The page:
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JCI table of contents: Oct. 19, 2009

EDITOR'S PICK: The protein APC slows Lou Gehrig's disease in mice

Amyotrophic lateral sclerosis (ALS), also known as Lou Gehrig's disease, is a neurodegenerative disease that causes progressive weakness, disability, and death. Treatments are largely palliative. Using mice carrying the mutated form of the human SOD1 gene that causes inherited forms of ALS, however, Berislav Zlokovic and colleagues, at the University of Rochester Medical Center, Rochester, have now found that administration of the protein APC slows disease progression and extends survival. The authors therefore suggest that strategies designed to activate APC might be of benefit to patients with inherited, and possibly sporadic, ALS. However, in an accompanying commentary, Charles Esmon and Jonathan Glass warn that such an approach would not be without risks.

In the study, administration of both APC, whose main function is to prevent blood clotting, and APC analogs with a reduced ability to prevent blood clotting slowed disease progression in the mutant SOD1expressing mice and extended their survival, even when the compounds were administered after disease onset. Further analysis indicated that these compounds were able to access the brain and that once there, they worked by decreasing expression of the mutant SOD1 in several cell types in the brain, including the nerve cells destroyed in individuals with ALS. This study therefore indicates that APC can have a neuroprotective effect in mouse models of inherited ALS.

TITLE: Activated protein C therapy slows ALS-like disease in mice by transcriptionally inhibiting SOD1 in motor neurons and microglia cells

Berislav V. Zlokovic
University of Rochester Medical Center, Rochester, New York, USA.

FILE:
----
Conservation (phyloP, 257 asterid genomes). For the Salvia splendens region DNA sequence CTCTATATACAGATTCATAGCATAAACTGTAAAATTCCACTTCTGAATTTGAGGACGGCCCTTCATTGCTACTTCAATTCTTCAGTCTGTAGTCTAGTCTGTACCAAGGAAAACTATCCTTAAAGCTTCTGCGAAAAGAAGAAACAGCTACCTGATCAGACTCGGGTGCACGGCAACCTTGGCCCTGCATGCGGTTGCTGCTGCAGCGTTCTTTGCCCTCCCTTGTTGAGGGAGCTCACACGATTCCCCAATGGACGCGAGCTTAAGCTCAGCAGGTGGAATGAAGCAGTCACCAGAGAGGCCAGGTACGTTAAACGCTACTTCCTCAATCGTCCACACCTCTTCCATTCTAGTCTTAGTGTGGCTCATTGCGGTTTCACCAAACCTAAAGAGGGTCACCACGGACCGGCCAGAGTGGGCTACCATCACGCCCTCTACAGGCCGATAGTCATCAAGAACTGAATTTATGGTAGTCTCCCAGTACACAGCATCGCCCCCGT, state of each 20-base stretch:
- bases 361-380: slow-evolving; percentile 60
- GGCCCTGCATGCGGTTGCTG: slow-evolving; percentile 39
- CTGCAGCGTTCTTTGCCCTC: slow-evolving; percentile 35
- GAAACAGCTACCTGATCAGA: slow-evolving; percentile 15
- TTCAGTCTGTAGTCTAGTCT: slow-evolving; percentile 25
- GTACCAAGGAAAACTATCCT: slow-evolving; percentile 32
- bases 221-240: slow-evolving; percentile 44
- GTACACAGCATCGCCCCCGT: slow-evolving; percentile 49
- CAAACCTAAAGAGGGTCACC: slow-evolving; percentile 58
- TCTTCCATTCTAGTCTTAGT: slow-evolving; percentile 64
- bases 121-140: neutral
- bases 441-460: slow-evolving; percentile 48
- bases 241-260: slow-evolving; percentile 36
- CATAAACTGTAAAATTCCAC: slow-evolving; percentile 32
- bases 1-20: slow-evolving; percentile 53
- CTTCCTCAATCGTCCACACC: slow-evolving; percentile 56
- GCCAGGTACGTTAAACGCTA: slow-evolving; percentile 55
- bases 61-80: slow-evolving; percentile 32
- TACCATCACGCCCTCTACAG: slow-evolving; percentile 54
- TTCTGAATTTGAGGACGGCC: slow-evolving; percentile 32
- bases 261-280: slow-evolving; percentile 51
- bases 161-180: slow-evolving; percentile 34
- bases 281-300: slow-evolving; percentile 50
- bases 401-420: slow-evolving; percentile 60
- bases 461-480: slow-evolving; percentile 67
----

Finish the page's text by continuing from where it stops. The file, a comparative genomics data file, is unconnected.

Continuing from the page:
Phone: (585) 273-3132; Fax: (585) 273-3133; E-mail:

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TITLE: The APCs of neuroprotection

Charles T. Esmon
Oklahoma Medical Research Foundation, Oklahoma City, Oklahoma, USA.
Phone: (405) 271-6474; Fax: (405) 271-2872; E-mail:

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VASCULAR BIOLOGY: Too much of the protein building block homocysteine inhibits blood vessel formation

TITLE: Homocysteine inhibits neoangiogenesis in mice through blockade of annexin A2dependent fibrinolysis

Katherine A. Hajjar
Weill Cornell Medical College, New York, New York, USA.
Phone: (212) 746-2034; Fax: (212) 746-8809; E-mail:

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TITLE: Homocysteine-mediated thrombosis and angiostasis in vascular pathobiology

Joseph Loscalzo
Brigham and Women's Hospital, Harvard Medical School, Boston, Massachusetts, USA.
Phone: (617) 732-6340; Fax: (617) 732-6439; E-mail:

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ONCOLOGY: Loss of the protein Smad4 associated with head and neck cancer

TITLE: Smad4 loss in mice causes spontaneous head and neck cancer with increased genomic instability and inflammation

Shi-Long Lu
University of Colorado Denver, Aurora, Colorado, USA.
Phone: (303) 724-0784; Fax: (303) 724-4553; E-mail:

Xiao-Jing Wang
University of Colorado Denver, Aurora, Colorado, USA.
Phone: (303) 724-3001; Fax: (303) 724-4730; E-mail:

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TITLE: Smad4: gatekeeper gene in head and neck squamous cell carcinoma

Murray Korc
Dartmouth-Hitchcock Medical Center, Lebanon, New Hampshire, USA.
Phone: (603) 650-7936; Fax: (603) 650-6122; E-mail:

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NEPHROLOGY: ARH: another link in the molecular chain regulating potassium levels

TITLE: The ARH adaptor protein regulates endocytosis of the ROMK potassium secretory channel in mouse kidney

Paul A. Welling
University of Maryland School of Medicine, Baltimore, Maryland, USA.
Phone: (410) 706-3851; Fax: (410) 706-8341; E-mail:

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Contact: Karen Honey
Journal of Clinical Investigation

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